• scientist writes, unpaid, a paper about her research
  • she submits the paper to a prestigious journal
  • the journal's publisher persuades other scientists, peers, review the paper, unpaid
  • scientist rewrites the paper, unpaid
  • scientist creates illustrations, unpaid
  • publisher sends a contract:
    • publisher charges the scientist for the privilege of being published (this is a not-insignifican sum: four figures--usually paid by the scientist's institution, the one supported by the taxpayer)
    • publisher owns the copyright, in perpetuity
    • publisher pays zero royalties
    • publisher charges high per-use reprint fees (e.g. $31 per copy); no one--no scientist, no researcher, no student--can have access to this paper without paying for it, forever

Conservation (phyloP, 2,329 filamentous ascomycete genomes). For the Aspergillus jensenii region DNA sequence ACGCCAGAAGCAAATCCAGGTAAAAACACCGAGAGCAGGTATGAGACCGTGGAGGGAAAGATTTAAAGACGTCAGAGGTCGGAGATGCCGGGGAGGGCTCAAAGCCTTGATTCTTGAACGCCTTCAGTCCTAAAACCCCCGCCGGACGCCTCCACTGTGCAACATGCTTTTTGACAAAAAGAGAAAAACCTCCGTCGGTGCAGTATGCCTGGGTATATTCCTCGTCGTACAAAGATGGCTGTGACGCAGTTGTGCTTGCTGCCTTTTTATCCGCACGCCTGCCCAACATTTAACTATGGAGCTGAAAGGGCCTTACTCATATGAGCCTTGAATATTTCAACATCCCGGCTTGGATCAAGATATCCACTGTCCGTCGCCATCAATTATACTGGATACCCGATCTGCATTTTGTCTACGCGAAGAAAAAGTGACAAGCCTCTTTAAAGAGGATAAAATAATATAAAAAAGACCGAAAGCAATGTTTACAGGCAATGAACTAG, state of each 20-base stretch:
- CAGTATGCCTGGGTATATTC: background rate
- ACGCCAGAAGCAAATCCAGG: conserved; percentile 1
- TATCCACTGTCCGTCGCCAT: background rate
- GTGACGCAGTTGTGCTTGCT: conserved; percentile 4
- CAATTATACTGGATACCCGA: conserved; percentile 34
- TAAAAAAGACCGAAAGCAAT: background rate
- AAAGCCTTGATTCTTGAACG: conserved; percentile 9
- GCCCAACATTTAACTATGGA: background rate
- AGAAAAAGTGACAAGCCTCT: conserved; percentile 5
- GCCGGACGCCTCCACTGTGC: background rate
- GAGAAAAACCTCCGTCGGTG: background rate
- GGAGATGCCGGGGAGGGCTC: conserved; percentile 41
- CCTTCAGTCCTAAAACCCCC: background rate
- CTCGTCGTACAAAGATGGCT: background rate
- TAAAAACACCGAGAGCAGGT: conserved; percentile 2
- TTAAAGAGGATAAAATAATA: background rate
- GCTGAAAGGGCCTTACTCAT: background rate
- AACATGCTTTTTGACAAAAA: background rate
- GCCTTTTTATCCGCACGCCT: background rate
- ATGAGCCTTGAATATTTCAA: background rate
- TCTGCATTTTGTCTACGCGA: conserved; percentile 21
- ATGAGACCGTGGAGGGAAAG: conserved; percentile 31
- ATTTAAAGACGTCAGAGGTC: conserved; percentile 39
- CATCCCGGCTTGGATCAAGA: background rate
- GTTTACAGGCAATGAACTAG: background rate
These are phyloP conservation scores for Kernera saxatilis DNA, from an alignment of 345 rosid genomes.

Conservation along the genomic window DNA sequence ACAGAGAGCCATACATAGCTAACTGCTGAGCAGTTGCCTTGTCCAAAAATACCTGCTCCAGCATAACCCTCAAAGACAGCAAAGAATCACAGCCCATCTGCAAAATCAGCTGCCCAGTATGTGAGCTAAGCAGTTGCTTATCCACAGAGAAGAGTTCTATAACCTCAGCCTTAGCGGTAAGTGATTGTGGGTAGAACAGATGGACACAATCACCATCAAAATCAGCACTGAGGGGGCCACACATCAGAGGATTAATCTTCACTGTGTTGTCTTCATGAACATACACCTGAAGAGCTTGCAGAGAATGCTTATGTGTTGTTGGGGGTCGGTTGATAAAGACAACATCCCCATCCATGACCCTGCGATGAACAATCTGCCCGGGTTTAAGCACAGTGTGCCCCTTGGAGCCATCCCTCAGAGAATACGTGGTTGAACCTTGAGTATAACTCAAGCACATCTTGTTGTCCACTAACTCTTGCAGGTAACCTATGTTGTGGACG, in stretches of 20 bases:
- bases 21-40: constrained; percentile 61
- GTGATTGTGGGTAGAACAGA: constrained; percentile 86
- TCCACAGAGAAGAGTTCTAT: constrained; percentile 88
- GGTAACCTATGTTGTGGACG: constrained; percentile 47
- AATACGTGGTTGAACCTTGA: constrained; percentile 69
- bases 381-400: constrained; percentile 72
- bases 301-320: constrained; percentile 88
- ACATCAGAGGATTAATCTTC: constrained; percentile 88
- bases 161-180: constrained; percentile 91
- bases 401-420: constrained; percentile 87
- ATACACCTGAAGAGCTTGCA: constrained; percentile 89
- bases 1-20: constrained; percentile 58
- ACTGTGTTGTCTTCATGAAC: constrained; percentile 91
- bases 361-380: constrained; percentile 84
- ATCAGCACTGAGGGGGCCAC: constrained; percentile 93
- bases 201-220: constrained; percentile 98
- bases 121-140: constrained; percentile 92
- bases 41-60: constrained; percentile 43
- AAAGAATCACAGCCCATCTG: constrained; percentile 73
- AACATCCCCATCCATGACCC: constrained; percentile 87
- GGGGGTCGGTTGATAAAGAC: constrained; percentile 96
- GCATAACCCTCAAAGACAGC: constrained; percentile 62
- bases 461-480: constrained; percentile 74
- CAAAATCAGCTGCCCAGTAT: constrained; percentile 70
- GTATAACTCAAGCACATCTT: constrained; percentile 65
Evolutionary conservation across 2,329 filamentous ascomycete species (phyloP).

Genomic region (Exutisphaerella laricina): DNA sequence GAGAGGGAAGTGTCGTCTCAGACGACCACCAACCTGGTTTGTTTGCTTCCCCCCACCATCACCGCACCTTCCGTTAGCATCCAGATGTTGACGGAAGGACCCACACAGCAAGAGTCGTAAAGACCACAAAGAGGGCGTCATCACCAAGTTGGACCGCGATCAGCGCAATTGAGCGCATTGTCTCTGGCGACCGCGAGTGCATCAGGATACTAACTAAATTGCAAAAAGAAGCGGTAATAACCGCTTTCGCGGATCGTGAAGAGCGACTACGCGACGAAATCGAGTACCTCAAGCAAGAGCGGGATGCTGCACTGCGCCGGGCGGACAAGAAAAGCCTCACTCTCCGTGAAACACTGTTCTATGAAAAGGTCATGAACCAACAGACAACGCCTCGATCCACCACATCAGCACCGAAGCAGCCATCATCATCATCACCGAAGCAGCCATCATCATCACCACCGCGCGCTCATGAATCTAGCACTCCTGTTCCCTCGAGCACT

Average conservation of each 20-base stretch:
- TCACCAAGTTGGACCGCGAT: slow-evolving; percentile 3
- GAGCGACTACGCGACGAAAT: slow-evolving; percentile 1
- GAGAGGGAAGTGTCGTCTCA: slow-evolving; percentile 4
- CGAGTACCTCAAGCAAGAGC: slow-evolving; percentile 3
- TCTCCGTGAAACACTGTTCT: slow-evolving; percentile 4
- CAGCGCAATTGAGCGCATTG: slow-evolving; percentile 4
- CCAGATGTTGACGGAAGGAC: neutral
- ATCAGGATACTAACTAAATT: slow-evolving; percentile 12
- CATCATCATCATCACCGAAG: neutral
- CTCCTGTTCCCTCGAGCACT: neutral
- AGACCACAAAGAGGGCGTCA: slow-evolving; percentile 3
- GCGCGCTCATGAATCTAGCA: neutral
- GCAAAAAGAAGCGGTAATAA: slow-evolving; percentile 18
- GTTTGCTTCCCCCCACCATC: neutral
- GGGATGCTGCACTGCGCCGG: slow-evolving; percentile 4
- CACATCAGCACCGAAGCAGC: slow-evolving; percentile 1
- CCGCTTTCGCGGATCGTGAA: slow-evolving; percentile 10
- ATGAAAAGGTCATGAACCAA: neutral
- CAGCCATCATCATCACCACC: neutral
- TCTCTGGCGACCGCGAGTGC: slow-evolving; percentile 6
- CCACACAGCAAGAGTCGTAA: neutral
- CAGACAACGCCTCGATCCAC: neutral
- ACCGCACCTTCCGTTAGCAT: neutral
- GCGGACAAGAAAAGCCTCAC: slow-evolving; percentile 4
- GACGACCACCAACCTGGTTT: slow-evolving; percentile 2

• publisher charges institutions high fees (the highest single annual subcription is, I think, now over $20,000--but, wait, there's more: the publishers tend to bundle titles, so libraries must subscribe to many to get one)
  • the scientist loses all control over her own work, forever:
    • s/he may not reprint her own work on her blog or website
    • the journal can sell media rights to the scientist's paper (and keep the proceeds)
    • the journal can republish the paper in any way it likes, forever, and pay the scientist nothing
    • etc.

In other words, the taxpayer pays for the research, the taxpayer pays the journal to publish that research, the taxpayer pays again--via institutional library subscriptions to said journal--to access the knowledge they've already paid for.

But academics haven't had much choice: it's publish on these terms, or not publish. If you don't get published, you don't get tenure. You don't get the grants. You don't do the research. We all lose. Except, of course, those journal publishers.